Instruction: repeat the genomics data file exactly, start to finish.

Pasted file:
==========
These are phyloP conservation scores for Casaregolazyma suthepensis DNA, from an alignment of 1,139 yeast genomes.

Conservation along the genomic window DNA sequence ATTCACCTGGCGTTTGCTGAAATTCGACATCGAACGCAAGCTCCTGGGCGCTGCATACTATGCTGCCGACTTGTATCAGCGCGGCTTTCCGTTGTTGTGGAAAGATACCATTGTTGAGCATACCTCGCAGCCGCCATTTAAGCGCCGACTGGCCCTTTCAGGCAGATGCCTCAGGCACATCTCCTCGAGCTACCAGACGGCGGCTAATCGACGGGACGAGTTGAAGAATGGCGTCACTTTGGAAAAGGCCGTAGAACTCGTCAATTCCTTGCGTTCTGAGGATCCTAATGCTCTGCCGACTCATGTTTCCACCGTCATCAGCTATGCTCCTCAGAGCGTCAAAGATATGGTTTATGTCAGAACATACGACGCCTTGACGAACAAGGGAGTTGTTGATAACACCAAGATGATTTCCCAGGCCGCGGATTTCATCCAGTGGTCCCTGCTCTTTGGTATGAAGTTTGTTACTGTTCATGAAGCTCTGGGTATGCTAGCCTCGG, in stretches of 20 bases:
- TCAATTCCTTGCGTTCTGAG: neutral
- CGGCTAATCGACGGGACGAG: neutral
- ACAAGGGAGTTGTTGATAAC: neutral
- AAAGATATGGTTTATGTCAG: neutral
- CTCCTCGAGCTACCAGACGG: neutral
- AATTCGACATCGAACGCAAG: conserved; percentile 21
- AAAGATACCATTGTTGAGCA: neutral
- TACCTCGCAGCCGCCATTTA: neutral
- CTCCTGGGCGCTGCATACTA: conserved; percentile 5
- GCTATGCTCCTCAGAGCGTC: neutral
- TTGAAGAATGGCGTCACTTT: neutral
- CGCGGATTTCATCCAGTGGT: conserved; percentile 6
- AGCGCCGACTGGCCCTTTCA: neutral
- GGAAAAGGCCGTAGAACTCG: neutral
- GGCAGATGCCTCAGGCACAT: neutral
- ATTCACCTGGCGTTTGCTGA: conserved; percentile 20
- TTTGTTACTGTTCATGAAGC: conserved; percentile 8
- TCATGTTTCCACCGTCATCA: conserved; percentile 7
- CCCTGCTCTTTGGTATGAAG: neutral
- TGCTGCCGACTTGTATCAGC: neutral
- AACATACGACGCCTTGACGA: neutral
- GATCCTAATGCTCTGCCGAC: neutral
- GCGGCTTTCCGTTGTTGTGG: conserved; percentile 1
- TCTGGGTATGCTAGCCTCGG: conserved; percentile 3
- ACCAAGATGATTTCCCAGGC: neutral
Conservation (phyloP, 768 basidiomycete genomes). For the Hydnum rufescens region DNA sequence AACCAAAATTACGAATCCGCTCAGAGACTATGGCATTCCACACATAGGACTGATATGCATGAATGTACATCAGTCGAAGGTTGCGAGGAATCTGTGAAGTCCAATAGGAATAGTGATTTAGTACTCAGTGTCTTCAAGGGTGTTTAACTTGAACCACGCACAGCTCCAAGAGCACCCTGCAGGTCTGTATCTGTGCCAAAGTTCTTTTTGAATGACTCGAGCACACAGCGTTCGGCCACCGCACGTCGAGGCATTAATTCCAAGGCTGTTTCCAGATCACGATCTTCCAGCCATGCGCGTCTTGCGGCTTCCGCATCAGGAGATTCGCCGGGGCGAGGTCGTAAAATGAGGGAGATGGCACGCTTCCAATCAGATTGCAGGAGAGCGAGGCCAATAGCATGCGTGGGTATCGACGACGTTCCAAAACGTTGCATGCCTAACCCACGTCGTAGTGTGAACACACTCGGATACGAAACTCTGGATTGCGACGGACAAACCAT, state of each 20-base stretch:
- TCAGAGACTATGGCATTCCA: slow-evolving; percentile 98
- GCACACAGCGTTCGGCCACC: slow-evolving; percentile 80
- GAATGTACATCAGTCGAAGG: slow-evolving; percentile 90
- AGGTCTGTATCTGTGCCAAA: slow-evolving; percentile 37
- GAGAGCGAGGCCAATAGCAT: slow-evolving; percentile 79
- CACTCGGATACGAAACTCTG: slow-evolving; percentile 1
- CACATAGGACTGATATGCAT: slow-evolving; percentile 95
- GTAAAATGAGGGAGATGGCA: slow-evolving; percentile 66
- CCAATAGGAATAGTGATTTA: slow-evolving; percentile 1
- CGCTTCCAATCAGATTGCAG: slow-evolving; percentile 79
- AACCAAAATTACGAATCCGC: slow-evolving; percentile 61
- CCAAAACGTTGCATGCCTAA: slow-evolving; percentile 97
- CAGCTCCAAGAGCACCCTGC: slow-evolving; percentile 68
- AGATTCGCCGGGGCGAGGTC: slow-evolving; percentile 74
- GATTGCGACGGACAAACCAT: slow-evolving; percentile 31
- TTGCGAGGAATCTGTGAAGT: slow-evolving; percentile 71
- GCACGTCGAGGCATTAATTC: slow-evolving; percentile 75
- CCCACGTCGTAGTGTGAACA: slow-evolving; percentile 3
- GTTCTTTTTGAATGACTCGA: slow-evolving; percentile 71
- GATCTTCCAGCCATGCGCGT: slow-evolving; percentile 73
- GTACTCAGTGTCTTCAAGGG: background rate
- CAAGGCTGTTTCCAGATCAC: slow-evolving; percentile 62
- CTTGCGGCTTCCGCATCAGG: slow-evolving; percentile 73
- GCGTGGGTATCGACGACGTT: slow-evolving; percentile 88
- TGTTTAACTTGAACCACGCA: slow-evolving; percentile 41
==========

These are phyloP conservation scores for Casaregolazyma suthepensis DNA, from an alignment of 1,139 yeast genomes.

Conservation along the genomic window DNA sequence ATTCACCTGGCGTTTGCTGAAATTCGACATCGAACGCAAGCTCCTGGGCGCTGCATACTATGCTGCCGACTTGTATCAGCGCGGCTTTCCGTTGTTGTGGAAAGATACCATTGTTGAGCATACCTCGCAGCCGCCATTTAAGCGCCGACTGGCCCTTTCAGGCAGATGCCTCAGGCACATCTCCTCGAGCTACCAGACGGCGGCTAATCGACGGGACGAGTTGAAGAATGGCGTCACTTTGGAAAAGGCCGTAGAACTCGTCAATTCCTTGCGTTCTGAGGATCCTAATGCTCTGCCGACTCATGTTTCCACCGTCATCAGCTATGCTCCTCAGAGCGTCAAAGATATGGTTTATGTCAGAACATACGACGCCTTGACGAACAAGGGAGTTGTTGATAACACCAAGATGATTTCCCAGGCCGCGGATTTCATCCAGTGGTCCCTGCTCTTTGGTATGAAGTTTGTTACTGTTCATGAAGCTCTGGGTATGCTAGCCTCGG, in stretches of 20 bases:
- TCAATTCCTTGCGTTCTGAG: neutral
- CGGCTAATCGACGGGACGAG: neutral
- ACAAGGGAGTTGTTGATAAC: neutral
- AAAGATATGGTTTATGTCAG: neutral
- CTCCTCGAGCTACCAGACGG: neutral
- AATTCGACATCGAACGCAAG: conserved; percentile 21
- AAAGATACCATTGTTGAGCA: neutral
- TACCTCGCAGCCGCCATTTA: neutral
- CTCCTGGGCGCTGCATACTA: conserved; percentile 5
- GCTATGCTCCTCAGAGCGTC: neutral
- TTGAAGAATGGCGTCACTTT: neutral
- CGCGGATTTCATCCAGTGGT: conserved; percentile 6
- AGCGCCGACTGGCCCTTTCA: neutral
- GGAAAAGGCCGTAGAACTCG: neutral
- GGCAGATGCCTCAGGCACAT: neutral
- ATTCACCTGGCGTTTGCTGA: conserved; percentile 20
- TTTGTTACTGTTCATGAAGC: conserved; percentile 8
- TCATGTTTCCACCGTCATCA: conserved; percentile 7
- CCCTGCTCTTTGGTATGAAG: neutral
- TGCTGCCGACTTGTATCAGC: neutral
- AACATACGACGCCTTGACGA: neutral
- GATCCTAATGCTCTGCCGAC: neutral
- GCGGCTTTCCGTTGTTGTGG: conserved; percentile 1
- TCTGGGTATGCTAGCCTCGG: conserved; percentile 3
- ACCAAGATGATTTCCCAGGC: neutral
Conservation (phyloP, 768 basidiomycete genomes). For the Hydnum rufescens region DNA sequence AACCAAAATTACGAATCCGCTCAGAGACTATGGCATTCCACACATAGGACTGATATGCATGAATGTACATCAGTCGAAGGTTGCGAGGAATCTGTGAAGTCCAATAGGAATAGTGATTTAGTACTCAGTGTCTTCAAGGGTGTTTAACTTGAACCACGCACAGCTCCAAGAGCACCCTGCAGGTCTGTATCTGTGCCAAAGTTCTTTTTGAATGACTCGAGCACACAGCGTTCGGCCACCGCACGTCGAGGCATTAATTCCAAGGCTGTTTCCAGATCACGATCTTCCAGCCATGCGCGTCTTGCGGCTTCCGCATCAGGAGATTCGCCGGGGCGAGGTCGTAAAATGAGGGAGATGGCACGCTTCCAATCAGATTGCAGGAGAGCGAGGCCAATAGCATGCGTGGGTATCGACGACGTTCCAAAACGTTGCATGCCTAACCCACGTCGTAGTGTGAACACACTCGGATACGAAACTCTGGATTGCGACGGACAAACCAT, state of each 20-base stretch:
- TCAGAGACTATGGCATTCCA: slow-evolving; percentile 98
- GCACACAGCGTTCGGCCACC: slow-evolving; percentile 80
- GAATGTACATCAGTCGAAGG: slow-evolving; percentile 90
- AGGTCTGTATCTGTGCCAAA: slow-evolving; percentile 37
- GAGAGCGAGGCCAATAGCAT: slow-evolving; percentile 79
- CACTCGGATACGAAACTCTG: slow-evolving; percentile 1
- CACATAGGACTGATATGCAT: slow-evolving; percentile 95
- GTAAAATGAGGGAGATGGCA: slow-evolving; percentile 66
- CCAATAGGAATAGTGATTTA: slow-evolving; percentile 1
- CGCTTCCAATCAGATTGCAG: slow-evolving; percentile 79
- AACCAAAATTACGAATCCGC: slow-evolving; percentile 61
- CCAAAACGTTGCATGCCTAA: slow-evolving; percentile 97
- CAGCTCCAAGAGCACCCTGC: slow-evolving; percentile 68
- AGATTCGCCGGGGCGAGGTC: slow-evolving; percentile 74
- GATTGCGACGGACAAACCAT: slow-evolving; percentile 31
- TTGCGAGGAATCTGTGAAGT: slow-evolving; percentile 71
- GCACGTCGAGGCATTAATTC: slow-evolving; percentile 75
- CCCACGTCGTAGTGTGAACA: slow-evolving; percentile 3
- GTTCTTTTTGAATGACTCGA: slow-evolving; percentile 71
- GATCTTCCAGCCATGCGCGT: slow-evolving; percentile 73
- GTACTCAGTGTCTTCAAGGG: background rate
- CAAGGCTGTTTCCAGATCAC: slow-evolving; percentile 62
- CTTGCGGCTTCCGCATCAGG: slow-evolving; percentile 73
- GCGTGGGTATCGACGACGTT: slow-evolving; percentile 88
- TGTTTAACTTGAACCACGCA: slow-evolving; percentile 41